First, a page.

This application claims the priority of German patent document 100 28 749.2, filed Jun. 10, 2000, the disclosure of which is expressly incorporated by reference herein.

The invention relates to a method and apparatus for detecting shock absorber damage, particularly in a motor vehicle.

Proper maintenance of vehicles requires continuous availability of information concerning the wear condition of important vehicle components, including in particular the shock absorbers.

Depending on the shock absorber construction (for example, single-tube gas pressure shock absorbers and twin-tube shock absorbers), different damage patterns may occur, such as pitting on the piston rod, wear of the piston rod or leaks in the separating piston packing, which become noticeable by a drop of the shock absorbing action. The shock absorbing effect will decrease and the vehicle body vibrations and vehicle vibrations in the vertical direction will be absorbed to a lesser degree.

In known methods for detecting shock absorber damage, the shock absorber is either tested in the installed condition on a test stand (such as the Boge Shock Tester) or is analyzed in the removed condition on a testing machine (such as the VDA Testing Machine). These known shock absorber damage detection methods have the disadvantage that they provide no information concerning the shock absorbing characteristics during driving operation. Rather, time-consuming and cost-intensive checking is required on a special test stand; and the shock absorber may even have to be removed before the checking.

One object of the invention is to provide a method and apparatus for detection of shock absorber damage which permit analysis of the shock absorber condition during driving operation.

This and other objects and advantages are achieved by the shock absorber evaluation method and apparatus according to the invention, based on the idea of using the signal of an antilock braking system (ABS) rotational wheel speed sensor to detect shock absorber damage. According to the invention, a conclusion with respect to shock absorber condition can be drawn by analyzing the ABS rotational wheel speed signal in a particular frequency range or ranges.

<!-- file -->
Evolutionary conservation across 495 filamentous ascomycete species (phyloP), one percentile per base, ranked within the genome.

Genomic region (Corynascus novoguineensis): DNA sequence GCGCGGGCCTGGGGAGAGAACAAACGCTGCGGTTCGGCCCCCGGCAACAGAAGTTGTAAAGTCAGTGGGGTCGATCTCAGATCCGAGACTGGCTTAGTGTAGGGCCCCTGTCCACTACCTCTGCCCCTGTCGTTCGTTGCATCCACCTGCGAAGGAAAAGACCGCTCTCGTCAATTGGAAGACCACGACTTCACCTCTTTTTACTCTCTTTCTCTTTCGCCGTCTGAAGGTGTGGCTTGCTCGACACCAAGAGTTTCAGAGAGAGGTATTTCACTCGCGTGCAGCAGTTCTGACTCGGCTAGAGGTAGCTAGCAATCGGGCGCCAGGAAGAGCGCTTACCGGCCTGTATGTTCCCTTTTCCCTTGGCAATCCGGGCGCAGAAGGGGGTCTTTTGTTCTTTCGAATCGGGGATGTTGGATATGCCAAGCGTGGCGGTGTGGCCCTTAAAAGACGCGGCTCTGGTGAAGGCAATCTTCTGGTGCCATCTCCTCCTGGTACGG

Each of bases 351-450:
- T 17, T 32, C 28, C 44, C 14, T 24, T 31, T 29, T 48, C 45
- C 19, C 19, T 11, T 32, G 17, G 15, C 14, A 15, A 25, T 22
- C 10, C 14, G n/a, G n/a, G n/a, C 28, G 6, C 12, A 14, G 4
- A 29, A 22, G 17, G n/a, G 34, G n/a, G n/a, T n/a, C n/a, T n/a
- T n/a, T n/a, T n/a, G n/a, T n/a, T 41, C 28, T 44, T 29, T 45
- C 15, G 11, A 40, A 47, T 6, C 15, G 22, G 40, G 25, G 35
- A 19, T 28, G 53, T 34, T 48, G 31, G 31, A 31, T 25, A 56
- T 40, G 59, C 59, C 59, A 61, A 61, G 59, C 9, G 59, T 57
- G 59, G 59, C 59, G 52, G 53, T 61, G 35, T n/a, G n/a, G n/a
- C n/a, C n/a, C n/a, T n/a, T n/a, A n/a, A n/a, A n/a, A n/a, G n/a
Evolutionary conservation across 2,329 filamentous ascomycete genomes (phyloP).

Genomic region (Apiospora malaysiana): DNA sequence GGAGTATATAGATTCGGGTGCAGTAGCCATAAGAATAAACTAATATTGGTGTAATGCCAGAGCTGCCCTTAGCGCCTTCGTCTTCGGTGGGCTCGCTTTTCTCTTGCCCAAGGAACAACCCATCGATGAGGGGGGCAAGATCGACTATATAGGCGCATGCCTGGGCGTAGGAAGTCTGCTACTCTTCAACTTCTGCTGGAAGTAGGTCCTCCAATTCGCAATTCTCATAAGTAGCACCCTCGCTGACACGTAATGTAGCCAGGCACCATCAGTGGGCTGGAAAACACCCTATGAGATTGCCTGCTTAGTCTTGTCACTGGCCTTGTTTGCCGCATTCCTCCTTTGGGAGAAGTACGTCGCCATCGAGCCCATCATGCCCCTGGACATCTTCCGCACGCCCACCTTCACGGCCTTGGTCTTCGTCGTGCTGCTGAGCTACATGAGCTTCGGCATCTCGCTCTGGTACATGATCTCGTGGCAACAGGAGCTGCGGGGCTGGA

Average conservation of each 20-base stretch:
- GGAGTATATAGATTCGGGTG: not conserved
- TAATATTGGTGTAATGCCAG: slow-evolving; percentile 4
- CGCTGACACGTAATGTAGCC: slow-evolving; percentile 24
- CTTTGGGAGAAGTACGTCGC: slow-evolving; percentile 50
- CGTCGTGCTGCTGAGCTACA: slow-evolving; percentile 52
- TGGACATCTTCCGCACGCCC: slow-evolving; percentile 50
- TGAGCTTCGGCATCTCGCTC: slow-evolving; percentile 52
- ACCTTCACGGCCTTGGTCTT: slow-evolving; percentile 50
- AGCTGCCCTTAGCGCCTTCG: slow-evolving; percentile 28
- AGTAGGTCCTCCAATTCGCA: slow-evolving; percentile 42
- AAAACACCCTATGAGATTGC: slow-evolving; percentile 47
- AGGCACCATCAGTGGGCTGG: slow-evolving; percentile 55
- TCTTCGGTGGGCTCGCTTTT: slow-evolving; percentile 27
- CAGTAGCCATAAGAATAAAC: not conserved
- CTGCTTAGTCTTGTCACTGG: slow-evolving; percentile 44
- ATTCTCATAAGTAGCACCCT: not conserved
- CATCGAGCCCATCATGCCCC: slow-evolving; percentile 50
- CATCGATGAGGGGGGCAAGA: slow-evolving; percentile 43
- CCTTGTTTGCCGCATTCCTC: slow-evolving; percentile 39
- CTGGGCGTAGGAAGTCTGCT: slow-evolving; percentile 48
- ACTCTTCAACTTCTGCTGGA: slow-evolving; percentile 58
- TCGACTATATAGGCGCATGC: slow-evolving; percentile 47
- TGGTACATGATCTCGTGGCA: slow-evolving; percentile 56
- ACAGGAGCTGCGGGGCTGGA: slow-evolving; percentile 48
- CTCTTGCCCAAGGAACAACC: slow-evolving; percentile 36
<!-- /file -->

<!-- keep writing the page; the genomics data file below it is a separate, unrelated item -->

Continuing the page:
According to a first embodiment, the rotational speed change Δn of the rim (high-pass-filtered ABS signal) is used for detecting shock absorber damage.

As an alternative, the radius change Δr of the tire is computed from the rotational speed signal supplied by the ABS rotational wheel speed sensor according to the following equation:

Δ r = v n - r 0 ( 1 )
wherein:

  • v: longitudinal vehicle velocity [m/s], if slip≈0; (preferably averaged from 4 rotational wheel speed signals)
  • n: rotational speed of rim [wheel/s] (ABS signal, input quantity)
  • r0: static tire radius [m]

From the time varying signal for the radius change Δr of the tire or the rotational speed change Δn of the rim, its auto power density spectrum ΦΔr or ΦΔn is computed. The computing of the auto power density spectrum from the tire radius change signal has the advantage that it uses a quantity which is independent of driving speed.

The relationship between the road irregularity h acting upon the wheel (and thus upon the shock absorber) and the rotational speed change of the rim or the radius change of the tire can be represented system-theoretically by means of a frequency response function GΔn or GΔr which also includes the condition of the shock absorber.

For the excitation h (that is, the road irregularity), the auto power density spectrum is given by the following equation:
Φh(ω)=Φh0v w-1·Ω0 w·ω−w  (2)
wherein: